# If a function is continuously differentiable and bounded, is its derivative also bounded?

Two questions:

1. Suppose that $f:\mathbb{R}\rightarrow \mathbb{R}$ is continuously differentiable and bounded. Is its derivative $f'$ bounded as well?

2. What about in the case of $f:\mathbb{R}^n\rightarrow \mathbb{R}^n$, where $f$ is continuously differentiable, and its total derivative $f'$?

• What do you mean by total derivative? In any case, for (2) take a function $\mathbb R^n\to\mathbb R^n$ which is the identity in all coordinates but one, and there make it act like the example from (1). Sep 20 '12 at 21:35

No, e.g. $\sin (x^2){}{}{}{}$.

• Thanks (I'll accept as soon as the webpage allows me!). What if $f:\mathbb{R}\rightarrow\mathbb{R}$ is strictly increasing (sorry I know its a different question...)?
– jkn
Sep 20 '12 at 21:38
• @JuanKuntz I think the answer is still no. Intuitively, the derivative must be very small for most large $x$, but could have sharp peaks. Sep 20 '12 at 21:51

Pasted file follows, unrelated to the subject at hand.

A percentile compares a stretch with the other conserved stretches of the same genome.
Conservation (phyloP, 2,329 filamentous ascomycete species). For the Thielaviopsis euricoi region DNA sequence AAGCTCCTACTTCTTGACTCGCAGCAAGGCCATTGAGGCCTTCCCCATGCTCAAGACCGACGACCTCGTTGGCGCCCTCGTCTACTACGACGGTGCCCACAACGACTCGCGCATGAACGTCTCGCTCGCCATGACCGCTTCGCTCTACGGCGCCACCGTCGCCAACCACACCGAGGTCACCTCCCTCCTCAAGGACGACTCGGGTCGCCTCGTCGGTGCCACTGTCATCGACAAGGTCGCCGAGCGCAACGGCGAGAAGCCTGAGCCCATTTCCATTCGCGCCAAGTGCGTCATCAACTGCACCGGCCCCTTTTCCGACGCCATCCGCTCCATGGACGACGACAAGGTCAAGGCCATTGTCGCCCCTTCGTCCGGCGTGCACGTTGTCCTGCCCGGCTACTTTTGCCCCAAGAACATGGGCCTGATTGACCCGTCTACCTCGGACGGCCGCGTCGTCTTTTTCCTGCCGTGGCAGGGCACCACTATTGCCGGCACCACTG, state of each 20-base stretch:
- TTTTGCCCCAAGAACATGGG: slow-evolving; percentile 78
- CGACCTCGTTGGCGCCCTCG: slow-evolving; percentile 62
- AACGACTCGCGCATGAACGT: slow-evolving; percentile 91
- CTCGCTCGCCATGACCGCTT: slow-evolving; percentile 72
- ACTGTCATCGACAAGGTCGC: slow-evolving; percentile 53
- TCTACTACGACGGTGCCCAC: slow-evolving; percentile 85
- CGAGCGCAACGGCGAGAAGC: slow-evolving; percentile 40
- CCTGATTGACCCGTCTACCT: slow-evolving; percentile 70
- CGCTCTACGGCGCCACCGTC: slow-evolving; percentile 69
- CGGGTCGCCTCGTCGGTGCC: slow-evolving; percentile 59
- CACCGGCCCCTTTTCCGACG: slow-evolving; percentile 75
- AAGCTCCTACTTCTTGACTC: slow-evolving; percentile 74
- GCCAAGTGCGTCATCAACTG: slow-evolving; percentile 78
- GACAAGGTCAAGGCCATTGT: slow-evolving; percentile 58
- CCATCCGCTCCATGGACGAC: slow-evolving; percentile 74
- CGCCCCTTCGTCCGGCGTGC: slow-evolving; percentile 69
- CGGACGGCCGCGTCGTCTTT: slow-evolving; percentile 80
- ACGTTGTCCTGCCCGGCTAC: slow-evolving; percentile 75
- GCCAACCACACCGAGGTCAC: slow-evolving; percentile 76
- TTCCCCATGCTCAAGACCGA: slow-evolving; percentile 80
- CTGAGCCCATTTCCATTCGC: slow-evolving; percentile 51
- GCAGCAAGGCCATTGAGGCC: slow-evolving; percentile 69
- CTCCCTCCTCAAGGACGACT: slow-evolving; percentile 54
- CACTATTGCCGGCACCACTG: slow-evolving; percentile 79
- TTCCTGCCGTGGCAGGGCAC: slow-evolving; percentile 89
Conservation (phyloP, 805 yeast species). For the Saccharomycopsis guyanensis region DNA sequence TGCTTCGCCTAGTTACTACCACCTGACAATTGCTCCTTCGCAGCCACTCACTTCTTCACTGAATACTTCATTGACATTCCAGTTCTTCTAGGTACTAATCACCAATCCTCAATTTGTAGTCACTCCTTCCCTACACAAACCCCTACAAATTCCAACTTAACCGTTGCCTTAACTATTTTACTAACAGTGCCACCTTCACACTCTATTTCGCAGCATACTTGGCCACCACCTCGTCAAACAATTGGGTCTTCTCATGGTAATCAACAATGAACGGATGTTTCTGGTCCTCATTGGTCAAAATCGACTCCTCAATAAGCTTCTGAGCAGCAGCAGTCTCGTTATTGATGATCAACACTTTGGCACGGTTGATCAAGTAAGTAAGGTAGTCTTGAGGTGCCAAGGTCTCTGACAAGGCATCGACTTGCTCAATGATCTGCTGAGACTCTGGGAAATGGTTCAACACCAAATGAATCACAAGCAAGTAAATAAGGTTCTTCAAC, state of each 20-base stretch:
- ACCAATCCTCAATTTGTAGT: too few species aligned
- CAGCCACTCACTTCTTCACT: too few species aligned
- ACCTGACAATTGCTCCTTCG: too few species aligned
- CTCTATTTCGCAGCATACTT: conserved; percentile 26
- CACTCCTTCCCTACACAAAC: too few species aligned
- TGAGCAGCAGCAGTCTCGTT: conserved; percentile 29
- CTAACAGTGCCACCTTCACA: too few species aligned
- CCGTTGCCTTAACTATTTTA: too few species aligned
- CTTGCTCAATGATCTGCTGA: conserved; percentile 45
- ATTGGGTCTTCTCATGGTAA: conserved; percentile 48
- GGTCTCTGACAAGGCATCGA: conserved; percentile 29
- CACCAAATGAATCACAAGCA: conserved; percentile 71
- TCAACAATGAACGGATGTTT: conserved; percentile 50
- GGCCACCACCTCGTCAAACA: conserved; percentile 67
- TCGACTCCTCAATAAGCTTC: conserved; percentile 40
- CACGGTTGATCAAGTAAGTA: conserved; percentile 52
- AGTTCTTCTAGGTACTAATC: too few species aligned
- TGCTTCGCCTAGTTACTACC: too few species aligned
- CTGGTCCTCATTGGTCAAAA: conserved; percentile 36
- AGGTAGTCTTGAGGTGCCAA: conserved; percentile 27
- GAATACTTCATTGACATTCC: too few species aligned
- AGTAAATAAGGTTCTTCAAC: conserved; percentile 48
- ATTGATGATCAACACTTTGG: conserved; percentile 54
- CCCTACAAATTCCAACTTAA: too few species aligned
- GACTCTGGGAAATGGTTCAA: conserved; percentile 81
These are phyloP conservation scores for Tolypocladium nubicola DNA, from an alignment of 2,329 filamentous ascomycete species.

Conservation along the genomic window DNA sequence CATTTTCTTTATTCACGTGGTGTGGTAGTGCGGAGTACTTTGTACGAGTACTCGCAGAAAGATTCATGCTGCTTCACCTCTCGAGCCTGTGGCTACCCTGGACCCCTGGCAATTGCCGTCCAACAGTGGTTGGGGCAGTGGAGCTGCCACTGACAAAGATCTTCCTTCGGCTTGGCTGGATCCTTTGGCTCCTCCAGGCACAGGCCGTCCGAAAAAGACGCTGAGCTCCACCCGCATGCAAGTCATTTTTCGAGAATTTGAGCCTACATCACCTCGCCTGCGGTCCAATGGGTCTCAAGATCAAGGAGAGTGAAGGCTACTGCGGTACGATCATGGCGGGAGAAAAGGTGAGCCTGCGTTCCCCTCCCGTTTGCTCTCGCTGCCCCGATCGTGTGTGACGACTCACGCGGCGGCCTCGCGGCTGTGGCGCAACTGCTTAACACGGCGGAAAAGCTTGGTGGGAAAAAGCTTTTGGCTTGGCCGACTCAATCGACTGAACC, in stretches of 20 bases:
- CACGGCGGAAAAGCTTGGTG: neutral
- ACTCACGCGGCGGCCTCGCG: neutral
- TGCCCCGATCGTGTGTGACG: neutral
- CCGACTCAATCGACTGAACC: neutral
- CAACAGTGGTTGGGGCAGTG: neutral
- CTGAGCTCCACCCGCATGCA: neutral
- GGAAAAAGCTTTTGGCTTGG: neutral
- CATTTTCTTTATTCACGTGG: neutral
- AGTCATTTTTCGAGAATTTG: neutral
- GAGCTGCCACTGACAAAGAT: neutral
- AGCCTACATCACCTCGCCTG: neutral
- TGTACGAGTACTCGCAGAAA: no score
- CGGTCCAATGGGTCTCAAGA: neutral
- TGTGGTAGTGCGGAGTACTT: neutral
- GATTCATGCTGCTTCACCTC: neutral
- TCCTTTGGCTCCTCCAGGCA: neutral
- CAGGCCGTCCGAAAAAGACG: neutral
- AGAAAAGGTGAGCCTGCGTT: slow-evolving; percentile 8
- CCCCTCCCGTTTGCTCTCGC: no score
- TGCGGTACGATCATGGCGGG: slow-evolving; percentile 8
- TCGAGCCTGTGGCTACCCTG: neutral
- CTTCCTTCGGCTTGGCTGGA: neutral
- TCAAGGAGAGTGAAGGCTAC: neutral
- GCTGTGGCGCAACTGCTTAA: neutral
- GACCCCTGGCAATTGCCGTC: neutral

A strictly increasing example: Define $g:\mathbb R_{\geq 0}\to\mathbb R_{\geq 0}$ by $$g(x)=\begin{cases} n^4x-n^5+n &\text{if }n-\frac{1}{n^3}\leq x+1\leq n\\ n+n^5-n^4x &\text{if }n\leq x+1\leq n+\frac{1}{n^3}\\ 0 &\text{otherwise} \end{cases}$$ which intuitively is just a continuous function which is $0$ almost everywhere but has very narrow, tall spikes at each natural number. Note that $g(n-1)=n$, so $g$ is unbounded, yet $$\int_0^\infty g(x)dx = \sum\limits_{n=1}^\infty n\frac{1}{n^3}=\frac{\pi^2}{6}$$ which is finite. Define $f:\mathbb R\to\mathbb R$ by $$f(x)=\begin{cases} \arctan x+\int_0^x g(y)dy &\text{if } x\geq 0\\ \arctan x-\int_0^{-x} g(y)dy &\text{if } x\leq 0\\ \end{cases}$$ which is continuously differentiable, bounded and strictly increasing. Since the derivative of $\arctan x$ is bounded, the derivative of $f$ differs from $g$ by a bounded function, so must be unbounded.

• Thanks for that, nice example (although I have no idea how you went around finding it!).
– jkn
Sep 21 '12 at 1:26
• @JuanKuntz The intuition is that I construct the derivative first, and try to make it unbounded yet have bounded integral. The natural way to do this is to make it have high, narrow peaks. Sep 21 '12 at 2:19
• got it, thanks again
– jkn
Sep 21 '12 at 10:03